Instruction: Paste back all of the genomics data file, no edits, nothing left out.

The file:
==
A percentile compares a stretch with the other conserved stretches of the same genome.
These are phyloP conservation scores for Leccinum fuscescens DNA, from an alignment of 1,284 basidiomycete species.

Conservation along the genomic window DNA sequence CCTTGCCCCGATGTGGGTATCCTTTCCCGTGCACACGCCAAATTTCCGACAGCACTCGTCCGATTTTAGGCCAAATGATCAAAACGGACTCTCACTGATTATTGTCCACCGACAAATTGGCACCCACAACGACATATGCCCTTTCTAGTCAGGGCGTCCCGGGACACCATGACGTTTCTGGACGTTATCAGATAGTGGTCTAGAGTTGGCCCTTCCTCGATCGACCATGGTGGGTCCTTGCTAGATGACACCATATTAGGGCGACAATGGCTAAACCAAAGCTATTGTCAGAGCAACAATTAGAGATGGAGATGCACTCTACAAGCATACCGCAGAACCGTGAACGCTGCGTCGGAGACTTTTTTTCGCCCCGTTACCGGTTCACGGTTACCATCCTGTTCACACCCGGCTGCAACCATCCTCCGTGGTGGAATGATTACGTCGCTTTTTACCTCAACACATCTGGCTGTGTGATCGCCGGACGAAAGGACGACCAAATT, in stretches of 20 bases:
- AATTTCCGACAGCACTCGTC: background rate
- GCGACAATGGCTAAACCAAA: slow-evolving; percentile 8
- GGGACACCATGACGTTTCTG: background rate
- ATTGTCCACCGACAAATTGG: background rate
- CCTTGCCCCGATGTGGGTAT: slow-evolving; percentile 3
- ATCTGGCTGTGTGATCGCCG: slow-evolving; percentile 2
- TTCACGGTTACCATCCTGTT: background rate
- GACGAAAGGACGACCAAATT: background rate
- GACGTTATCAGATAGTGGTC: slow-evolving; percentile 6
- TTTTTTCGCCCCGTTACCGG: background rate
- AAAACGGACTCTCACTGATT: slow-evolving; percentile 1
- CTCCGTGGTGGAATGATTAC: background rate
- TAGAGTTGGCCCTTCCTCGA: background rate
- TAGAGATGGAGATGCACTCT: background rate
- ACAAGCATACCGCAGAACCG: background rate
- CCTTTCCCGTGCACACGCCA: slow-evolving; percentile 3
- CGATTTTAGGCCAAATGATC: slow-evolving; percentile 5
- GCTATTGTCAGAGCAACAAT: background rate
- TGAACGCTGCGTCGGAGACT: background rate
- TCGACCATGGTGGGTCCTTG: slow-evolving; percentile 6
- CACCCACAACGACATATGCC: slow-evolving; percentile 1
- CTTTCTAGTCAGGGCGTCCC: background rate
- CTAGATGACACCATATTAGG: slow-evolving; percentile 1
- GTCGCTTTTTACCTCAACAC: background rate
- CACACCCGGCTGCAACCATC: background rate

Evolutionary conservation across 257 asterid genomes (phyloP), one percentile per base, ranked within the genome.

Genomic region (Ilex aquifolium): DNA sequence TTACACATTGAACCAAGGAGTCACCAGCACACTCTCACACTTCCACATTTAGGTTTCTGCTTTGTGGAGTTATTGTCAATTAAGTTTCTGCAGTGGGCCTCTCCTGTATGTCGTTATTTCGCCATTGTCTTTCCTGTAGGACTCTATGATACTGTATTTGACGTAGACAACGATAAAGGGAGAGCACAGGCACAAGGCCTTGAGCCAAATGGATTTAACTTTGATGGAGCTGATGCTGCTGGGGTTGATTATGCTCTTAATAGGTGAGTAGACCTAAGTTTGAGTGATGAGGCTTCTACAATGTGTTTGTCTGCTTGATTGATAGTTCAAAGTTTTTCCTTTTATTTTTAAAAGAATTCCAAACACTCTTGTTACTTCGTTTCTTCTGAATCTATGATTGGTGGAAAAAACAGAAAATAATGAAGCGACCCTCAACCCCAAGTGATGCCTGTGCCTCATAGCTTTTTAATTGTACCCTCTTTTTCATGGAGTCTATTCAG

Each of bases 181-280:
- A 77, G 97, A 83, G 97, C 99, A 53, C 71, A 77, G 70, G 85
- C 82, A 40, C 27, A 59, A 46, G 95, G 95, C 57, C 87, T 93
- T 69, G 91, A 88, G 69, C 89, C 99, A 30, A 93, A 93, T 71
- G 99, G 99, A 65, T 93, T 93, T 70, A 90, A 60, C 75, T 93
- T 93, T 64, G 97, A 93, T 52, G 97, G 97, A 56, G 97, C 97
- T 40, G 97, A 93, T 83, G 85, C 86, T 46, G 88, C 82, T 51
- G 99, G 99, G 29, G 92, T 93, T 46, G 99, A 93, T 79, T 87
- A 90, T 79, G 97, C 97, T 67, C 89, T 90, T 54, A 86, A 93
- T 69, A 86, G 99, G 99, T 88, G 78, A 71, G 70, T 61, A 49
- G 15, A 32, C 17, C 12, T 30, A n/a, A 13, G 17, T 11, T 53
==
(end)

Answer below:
A percentile compares a stretch with the other conserved stretches of the same genome.
These are phyloP conservation scores for Leccinum fuscescens DNA, from an alignment of 1,284 basidiomycete species.

Conservation along the genomic window DNA sequence CCTTGCCCCGATGTGGGTATCCTTTCCCGTGCACACGCCAAATTTCCGACAGCACTCGTCCGATTTTAGGCCAAATGATCAAAACGGACTCTCACTGATTATTGTCCACCGACAAATTGGCACCCACAACGACATATGCCCTTTCTAGTCAGGGCGTCCCGGGACACCATGACGTTTCTGGACGTTATCAGATAGTGGTCTAGAGTTGGCCCTTCCTCGATCGACCATGGTGGGTCCTTGCTAGATGACACCATATTAGGGCGACAATGGCTAAACCAAAGCTATTGTCAGAGCAACAATTAGAGATGGAGATGCACTCTACAAGCATACCGCAGAACCGTGAACGCTGCGTCGGAGACTTTTTTTCGCCCCGTTACCGGTTCACGGTTACCATCCTGTTCACACCCGGCTGCAACCATCCTCCGTGGTGGAATGATTACGTCGCTTTTTACCTCAACACATCTGGCTGTGTGATCGCCGGACGAAAGGACGACCAAATT, in stretches of 20 bases:
- AATTTCCGACAGCACTCGTC: background rate
- GCGACAATGGCTAAACCAAA: slow-evolving; percentile 8
- GGGACACCATGACGTTTCTG: background rate
- ATTGTCCACCGACAAATTGG: background rate
- CCTTGCCCCGATGTGGGTAT: slow-evolving; percentile 3
- ATCTGGCTGTGTGATCGCCG: slow-evolving; percentile 2
- TTCACGGTTACCATCCTGTT: background rate
- GACGAAAGGACGACCAAATT: background rate
- GACGTTATCAGATAGTGGTC: slow-evolving; percentile 6
- TTTTTTCGCCCCGTTACCGG: background rate
- AAAACGGACTCTCACTGATT: slow-evolving; percentile 1
- CTCCGTGGTGGAATGATTAC: background rate
- TAGAGTTGGCCCTTCCTCGA: background rate
- TAGAGATGGAGATGCACTCT: background rate
- ACAAGCATACCGCAGAACCG: background rate
- CCTTTCCCGTGCACACGCCA: slow-evolving; percentile 3
- CGATTTTAGGCCAAATGATC: slow-evolving; percentile 5
- GCTATTGTCAGAGCAACAAT: background rate
- TGAACGCTGCGTCGGAGACT: background rate
- TCGACCATGGTGGGTCCTTG: slow-evolving; percentile 6
- CACCCACAACGACATATGCC: slow-evolving; percentile 1
- CTTTCTAGTCAGGGCGTCCC: background rate
- CTAGATGACACCATATTAGG: slow-evolving; percentile 1
- GTCGCTTTTTACCTCAACAC: background rate
- CACACCCGGCTGCAACCATC: background rate

Evolutionary conservation across 257 asterid genomes (phyloP), one percentile per base, ranked within the genome.

Genomic region (Ilex aquifolium): DNA sequence TTACACATTGAACCAAGGAGTCACCAGCACACTCTCACACTTCCACATTTAGGTTTCTGCTTTGTGGAGTTATTGTCAATTAAGTTTCTGCAGTGGGCCTCTCCTGTATGTCGTTATTTCGCCATTGTCTTTCCTGTAGGACTCTATGATACTGTATTTGACGTAGACAACGATAAAGGGAGAGCACAGGCACAAGGCCTTGAGCCAAATGGATTTAACTTTGATGGAGCTGATGCTGCTGGGGTTGATTATGCTCTTAATAGGTGAGTAGACCTAAGTTTGAGTGATGAGGCTTCTACAATGTGTTTGTCTGCTTGATTGATAGTTCAAAGTTTTTCCTTTTATTTTTAAAAGAATTCCAAACACTCTTGTTACTTCGTTTCTTCTGAATCTATGATTGGTGGAAAAAACAGAAAATAATGAAGCGACCCTCAACCCCAAGTGATGCCTGTGCCTCATAGCTTTTTAATTGTACCCTCTTTTTCATGGAGTCTATTCAG

Each of bases 181-280:
- A 77, G 97, A 83, G 97, C 99, A 53, C 71, A 77, G 70, G 85
- C 82, A 40, C 27, A 59, A 46, G 95, G 95, C 57, C 87, T 93
- T 69, G 91, A 88, G 69, C 89, C 99, A 30, A 93, A 93, T 71
- G 99, G 99, A 65, T 93, T 93, T 70, A 90, A 60, C 75, T 93
- T 93, T 64, G 97, A 93, T 52, G 97, G 97, A 56, G 97, C 97
- T 40, G 97, A 93, T 83, G 85, C 86, T 46, G 88, C 82, T 51
- G 99, G 99, G 29, G 92, T 93, T 46, G 99, A 93, T 79, T 87
- A 90, T 79, G 97, C 97, T 67, C 89, T 90, T 54, A 86, A 93
- T 69, A 86, G 99, G 99, T 88, G 78, A 71, G 70, T 61, A 49
- G 15, A 32, C 17, C 12, T 30, A n/a, A 13, G 17, T 11, T 53